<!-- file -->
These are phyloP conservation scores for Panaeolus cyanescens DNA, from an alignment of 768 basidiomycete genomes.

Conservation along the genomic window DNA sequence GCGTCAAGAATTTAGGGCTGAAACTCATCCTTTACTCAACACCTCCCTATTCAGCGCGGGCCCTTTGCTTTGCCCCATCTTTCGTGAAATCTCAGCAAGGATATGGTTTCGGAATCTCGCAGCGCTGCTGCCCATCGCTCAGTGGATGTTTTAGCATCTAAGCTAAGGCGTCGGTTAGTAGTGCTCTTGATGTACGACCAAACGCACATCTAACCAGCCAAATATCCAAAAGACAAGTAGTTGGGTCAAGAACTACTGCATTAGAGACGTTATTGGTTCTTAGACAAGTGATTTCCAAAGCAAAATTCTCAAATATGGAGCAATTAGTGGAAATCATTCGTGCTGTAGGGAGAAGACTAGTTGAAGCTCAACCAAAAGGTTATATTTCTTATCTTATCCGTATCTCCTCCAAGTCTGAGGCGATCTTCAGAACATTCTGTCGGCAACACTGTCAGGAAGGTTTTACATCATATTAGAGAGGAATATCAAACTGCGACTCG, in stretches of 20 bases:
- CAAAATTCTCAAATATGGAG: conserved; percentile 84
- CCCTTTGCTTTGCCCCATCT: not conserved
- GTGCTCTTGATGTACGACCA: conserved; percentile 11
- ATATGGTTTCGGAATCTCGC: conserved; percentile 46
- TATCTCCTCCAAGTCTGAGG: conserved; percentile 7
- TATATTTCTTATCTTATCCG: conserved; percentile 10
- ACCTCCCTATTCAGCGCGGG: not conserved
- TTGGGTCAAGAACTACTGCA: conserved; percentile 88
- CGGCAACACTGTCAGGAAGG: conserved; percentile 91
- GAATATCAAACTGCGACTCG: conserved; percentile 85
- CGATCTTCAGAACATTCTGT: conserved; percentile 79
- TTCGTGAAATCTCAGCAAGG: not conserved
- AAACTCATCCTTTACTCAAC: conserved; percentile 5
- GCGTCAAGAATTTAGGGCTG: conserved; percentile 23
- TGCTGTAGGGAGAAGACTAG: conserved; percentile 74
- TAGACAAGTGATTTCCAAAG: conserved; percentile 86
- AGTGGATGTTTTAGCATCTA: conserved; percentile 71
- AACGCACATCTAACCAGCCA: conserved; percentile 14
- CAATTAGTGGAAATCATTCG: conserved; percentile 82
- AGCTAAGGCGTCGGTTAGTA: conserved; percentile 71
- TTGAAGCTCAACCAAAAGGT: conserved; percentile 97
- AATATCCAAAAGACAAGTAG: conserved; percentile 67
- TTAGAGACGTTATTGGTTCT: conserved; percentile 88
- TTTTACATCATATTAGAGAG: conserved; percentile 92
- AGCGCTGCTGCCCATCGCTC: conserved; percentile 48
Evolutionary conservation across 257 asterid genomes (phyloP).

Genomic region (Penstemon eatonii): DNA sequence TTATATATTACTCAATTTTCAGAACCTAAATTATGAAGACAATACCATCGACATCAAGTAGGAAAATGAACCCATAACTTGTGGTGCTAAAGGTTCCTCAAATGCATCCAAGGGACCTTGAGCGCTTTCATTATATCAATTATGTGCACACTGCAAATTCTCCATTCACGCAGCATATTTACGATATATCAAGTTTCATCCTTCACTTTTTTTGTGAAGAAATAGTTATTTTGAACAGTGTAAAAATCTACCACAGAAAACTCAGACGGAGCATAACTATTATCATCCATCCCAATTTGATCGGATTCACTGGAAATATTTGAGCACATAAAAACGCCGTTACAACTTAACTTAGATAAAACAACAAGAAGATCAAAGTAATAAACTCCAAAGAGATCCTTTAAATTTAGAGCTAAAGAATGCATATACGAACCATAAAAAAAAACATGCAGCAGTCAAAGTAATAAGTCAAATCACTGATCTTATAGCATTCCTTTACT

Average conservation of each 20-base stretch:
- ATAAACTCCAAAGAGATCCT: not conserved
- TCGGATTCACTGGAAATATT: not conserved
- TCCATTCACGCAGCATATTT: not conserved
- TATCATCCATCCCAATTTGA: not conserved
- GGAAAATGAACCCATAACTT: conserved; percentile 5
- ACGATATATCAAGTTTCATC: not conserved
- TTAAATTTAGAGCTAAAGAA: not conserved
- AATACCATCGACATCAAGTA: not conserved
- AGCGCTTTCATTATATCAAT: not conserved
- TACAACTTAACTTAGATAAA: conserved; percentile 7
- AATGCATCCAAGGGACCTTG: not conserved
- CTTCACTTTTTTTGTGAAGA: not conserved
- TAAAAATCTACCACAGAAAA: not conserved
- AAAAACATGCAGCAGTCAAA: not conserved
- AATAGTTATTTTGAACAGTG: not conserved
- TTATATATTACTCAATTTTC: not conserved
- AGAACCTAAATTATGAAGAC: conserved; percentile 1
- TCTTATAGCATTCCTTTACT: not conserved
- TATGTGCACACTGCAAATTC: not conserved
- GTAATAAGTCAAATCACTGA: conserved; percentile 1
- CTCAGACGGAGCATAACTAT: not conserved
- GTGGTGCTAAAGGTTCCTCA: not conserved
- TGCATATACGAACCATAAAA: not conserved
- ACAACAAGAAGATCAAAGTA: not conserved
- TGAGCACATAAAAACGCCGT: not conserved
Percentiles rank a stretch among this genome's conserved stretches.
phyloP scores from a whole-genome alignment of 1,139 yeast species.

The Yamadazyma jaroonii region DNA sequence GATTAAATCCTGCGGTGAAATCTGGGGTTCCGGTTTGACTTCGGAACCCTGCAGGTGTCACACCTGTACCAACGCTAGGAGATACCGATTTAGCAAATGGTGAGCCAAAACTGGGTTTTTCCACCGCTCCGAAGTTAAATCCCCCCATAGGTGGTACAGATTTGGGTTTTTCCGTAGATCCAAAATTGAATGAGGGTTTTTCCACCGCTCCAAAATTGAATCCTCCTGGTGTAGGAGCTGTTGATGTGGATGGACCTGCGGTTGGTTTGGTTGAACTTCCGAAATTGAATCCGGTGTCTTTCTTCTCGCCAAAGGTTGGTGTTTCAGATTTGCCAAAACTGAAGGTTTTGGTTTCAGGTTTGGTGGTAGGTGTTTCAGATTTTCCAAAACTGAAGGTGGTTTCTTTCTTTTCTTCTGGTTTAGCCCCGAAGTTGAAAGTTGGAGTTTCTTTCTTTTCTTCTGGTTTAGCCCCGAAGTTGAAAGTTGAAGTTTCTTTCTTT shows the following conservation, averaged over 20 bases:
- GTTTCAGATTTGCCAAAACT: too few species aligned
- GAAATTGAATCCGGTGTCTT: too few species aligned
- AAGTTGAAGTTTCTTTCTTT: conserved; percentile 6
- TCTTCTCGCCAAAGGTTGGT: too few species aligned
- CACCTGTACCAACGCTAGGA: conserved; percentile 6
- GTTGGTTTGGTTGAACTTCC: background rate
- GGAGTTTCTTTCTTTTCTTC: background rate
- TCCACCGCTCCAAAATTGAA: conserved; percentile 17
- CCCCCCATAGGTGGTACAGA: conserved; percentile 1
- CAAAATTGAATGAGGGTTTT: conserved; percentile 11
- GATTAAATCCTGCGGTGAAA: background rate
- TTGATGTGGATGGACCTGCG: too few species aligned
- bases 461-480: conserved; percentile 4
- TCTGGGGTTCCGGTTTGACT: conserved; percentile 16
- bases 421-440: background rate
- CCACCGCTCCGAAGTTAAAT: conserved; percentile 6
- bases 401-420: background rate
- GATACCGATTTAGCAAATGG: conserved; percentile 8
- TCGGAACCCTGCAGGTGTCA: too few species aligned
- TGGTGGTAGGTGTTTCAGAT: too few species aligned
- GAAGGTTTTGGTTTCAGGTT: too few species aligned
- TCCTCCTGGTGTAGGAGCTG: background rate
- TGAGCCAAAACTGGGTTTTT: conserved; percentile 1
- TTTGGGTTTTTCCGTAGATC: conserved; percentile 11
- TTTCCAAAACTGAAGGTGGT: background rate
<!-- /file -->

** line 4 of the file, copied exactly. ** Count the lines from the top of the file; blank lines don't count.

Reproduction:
- CCCTTTGCTTTGCCCCATCT: not conserved